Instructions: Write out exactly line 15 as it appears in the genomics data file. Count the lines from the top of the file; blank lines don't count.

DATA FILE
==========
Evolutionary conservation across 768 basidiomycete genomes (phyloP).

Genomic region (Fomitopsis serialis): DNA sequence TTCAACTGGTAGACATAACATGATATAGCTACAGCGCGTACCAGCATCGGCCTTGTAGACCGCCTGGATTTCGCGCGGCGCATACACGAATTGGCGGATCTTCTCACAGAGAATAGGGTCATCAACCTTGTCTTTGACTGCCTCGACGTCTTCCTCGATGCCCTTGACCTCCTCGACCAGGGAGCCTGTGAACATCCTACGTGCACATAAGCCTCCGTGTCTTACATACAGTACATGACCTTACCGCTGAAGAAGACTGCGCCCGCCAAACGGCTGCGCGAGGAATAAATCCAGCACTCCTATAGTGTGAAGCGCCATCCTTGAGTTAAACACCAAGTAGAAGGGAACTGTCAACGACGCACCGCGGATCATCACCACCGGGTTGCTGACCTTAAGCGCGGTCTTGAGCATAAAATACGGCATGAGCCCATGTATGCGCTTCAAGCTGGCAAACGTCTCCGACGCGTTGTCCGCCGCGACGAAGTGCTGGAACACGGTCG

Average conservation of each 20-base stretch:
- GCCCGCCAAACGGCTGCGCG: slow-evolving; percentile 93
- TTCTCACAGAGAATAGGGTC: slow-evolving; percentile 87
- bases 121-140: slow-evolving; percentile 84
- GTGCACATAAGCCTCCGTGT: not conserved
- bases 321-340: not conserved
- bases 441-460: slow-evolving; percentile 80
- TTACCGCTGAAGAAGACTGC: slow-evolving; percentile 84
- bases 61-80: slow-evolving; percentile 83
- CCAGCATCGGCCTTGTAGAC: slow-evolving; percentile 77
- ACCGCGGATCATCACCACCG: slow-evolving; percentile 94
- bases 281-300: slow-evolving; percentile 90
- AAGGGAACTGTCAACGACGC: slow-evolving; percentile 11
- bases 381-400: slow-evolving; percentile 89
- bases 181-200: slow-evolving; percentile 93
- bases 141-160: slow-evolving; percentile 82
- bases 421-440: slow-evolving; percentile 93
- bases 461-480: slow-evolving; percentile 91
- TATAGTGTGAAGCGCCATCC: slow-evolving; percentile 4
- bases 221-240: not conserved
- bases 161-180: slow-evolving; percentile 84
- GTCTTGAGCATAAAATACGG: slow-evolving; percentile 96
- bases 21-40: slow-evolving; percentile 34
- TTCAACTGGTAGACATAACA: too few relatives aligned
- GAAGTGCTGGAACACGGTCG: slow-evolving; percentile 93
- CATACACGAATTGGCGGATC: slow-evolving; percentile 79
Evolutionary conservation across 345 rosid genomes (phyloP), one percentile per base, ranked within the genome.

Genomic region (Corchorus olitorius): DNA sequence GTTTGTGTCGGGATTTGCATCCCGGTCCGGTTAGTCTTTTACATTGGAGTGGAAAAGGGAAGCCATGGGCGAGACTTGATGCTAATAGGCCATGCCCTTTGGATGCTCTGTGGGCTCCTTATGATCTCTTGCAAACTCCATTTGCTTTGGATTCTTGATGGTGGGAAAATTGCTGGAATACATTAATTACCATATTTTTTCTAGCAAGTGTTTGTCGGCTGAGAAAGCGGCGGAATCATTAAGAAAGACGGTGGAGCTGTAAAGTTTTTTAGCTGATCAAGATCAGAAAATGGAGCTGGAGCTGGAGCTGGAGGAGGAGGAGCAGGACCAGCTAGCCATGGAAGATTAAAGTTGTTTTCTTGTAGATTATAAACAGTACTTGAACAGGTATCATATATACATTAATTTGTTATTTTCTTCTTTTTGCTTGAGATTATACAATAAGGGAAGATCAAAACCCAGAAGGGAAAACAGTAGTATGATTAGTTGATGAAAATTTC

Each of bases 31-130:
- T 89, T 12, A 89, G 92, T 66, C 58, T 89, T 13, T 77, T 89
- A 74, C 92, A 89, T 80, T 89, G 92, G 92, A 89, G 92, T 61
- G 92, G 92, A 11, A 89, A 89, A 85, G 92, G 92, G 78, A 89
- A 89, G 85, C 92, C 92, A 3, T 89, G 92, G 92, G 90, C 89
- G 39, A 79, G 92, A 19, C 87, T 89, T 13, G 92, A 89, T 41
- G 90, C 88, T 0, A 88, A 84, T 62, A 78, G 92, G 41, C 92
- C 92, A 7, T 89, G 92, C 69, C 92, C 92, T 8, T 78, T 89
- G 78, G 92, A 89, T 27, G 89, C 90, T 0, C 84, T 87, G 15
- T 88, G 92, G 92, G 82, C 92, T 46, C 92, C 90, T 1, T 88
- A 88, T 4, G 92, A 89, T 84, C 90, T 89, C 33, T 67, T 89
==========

- AAGGGAACTGTCAACGACGC: slow-evolving; percentile 11